Generally speaking, we like to go fast.
But sometimes the weather demands that we slow down. Those of us suffering through winter in the North know this all too well, but folks in the South aren’t necessarily used to driving in the snow. We’ve put together a list of winter driving tips for our Southern friends, but it’s a good refresher for us Yankees, too.
Think of it as an (avoid a) crash course in winter driving. See what we did there?
Limit Your Speed
We know it’s counter-intuitive for most gearhead-types, but excessive speed is especially bad in snowy or icy driving conditions. By some accounts, it can take four to 10 seconds longer to stop on ice or snow. By slowing down, you’ll avoid rear-ending the driver in front of you and also have to time correct your vehicle should you lose control.
Slow Before Turning
Accelerating or braking in mid-turn is fine in good weather, but you’ll want to separate braking, turning, and accelerating into three distinct acts on snowy roads. It goes like this:
- Gently apply the brakes as you approach a curve.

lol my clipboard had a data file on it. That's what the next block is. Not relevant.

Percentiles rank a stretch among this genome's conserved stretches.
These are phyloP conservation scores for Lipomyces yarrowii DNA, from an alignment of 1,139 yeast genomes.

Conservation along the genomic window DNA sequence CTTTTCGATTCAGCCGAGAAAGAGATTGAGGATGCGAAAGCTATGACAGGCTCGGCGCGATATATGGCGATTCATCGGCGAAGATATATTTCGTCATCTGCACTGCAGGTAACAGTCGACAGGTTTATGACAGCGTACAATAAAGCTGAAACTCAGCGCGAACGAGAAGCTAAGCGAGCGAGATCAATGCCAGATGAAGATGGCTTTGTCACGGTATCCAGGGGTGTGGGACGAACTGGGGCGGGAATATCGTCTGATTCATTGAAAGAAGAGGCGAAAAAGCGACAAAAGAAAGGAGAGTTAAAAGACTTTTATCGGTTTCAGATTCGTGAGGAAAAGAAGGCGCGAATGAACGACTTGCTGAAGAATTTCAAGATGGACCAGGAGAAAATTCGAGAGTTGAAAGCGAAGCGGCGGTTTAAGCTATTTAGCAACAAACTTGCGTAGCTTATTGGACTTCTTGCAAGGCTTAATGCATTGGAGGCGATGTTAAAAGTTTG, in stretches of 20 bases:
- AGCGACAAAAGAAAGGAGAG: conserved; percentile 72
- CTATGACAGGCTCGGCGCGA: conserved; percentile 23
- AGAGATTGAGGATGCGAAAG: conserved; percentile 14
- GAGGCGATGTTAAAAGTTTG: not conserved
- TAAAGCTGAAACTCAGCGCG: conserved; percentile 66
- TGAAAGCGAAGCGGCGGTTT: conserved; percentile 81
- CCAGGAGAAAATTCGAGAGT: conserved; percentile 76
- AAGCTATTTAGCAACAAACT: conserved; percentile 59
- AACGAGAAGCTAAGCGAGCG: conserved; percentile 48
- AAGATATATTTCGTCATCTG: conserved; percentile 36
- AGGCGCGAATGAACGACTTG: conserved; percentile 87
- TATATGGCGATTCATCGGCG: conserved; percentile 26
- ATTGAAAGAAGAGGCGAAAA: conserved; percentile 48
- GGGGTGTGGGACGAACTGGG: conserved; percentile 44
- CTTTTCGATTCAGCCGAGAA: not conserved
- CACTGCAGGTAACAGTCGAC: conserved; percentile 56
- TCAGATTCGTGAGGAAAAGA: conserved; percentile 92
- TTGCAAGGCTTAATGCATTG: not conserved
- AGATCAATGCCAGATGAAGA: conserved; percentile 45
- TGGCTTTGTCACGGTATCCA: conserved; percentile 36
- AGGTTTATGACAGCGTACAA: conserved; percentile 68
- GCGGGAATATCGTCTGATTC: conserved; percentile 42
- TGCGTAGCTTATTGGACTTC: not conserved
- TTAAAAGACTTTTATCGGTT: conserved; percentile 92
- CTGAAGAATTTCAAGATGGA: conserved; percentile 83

- Take your foot of the brake and coast through the turn.
- Begin slowly accelerating after you’ve straightened the wheel and exited the turn.
Keep it Smooth
Don’t drive all herky-jerky.
That’s good advice any time, and especially on slippery roads. Sudden stops, quick accelerations, and abrupt steering wheel movement can cause your tires to lose grip quickly. It’s best to drive like you’ve got a cup of coffee on your dashboard.
Never Panic—No Matter What
Even if you start to slide, keep a cool head. Here are some tips that’ll help you correct your slide:
- Look where you want to go and steer your vehicle that way.
- Do not mash the brakes or gas as this can create sudden, uncontrolled movements.
- If the vehicle oversteers (the back end swings out), accelerate lightly in order to transfer weight to the rear and increase traction.
- If the car understeers (slides forward without turning), straightening the steering wheel and gently touching the brakes can shift more weight over the front wheels and help them regain traction.
Understand Your Vehicle’s Abilities
Get familiar with your vehicle, because things like weight distribution, suspension, and drivetrain setup will affect how it reacts to poor driving conditions.
Don’t Be Overly Dependent on Tech
Anti-lock brakes and traction control can help in bad weather; however, these technologies are basically powerless once your tires have lost their grip. Try avoiding a bad situation altogether by following the tips above.
Keep Your Vehicle Maintained
If you’re in the South, chances are you’re using all-season tires. You’ll need to keep these tires properly maintained for maximum traction by monitoring tread depth and tire pressure. Other areas to maintain include your wipers, battery, and others. See our winter driving maintenance checklist here.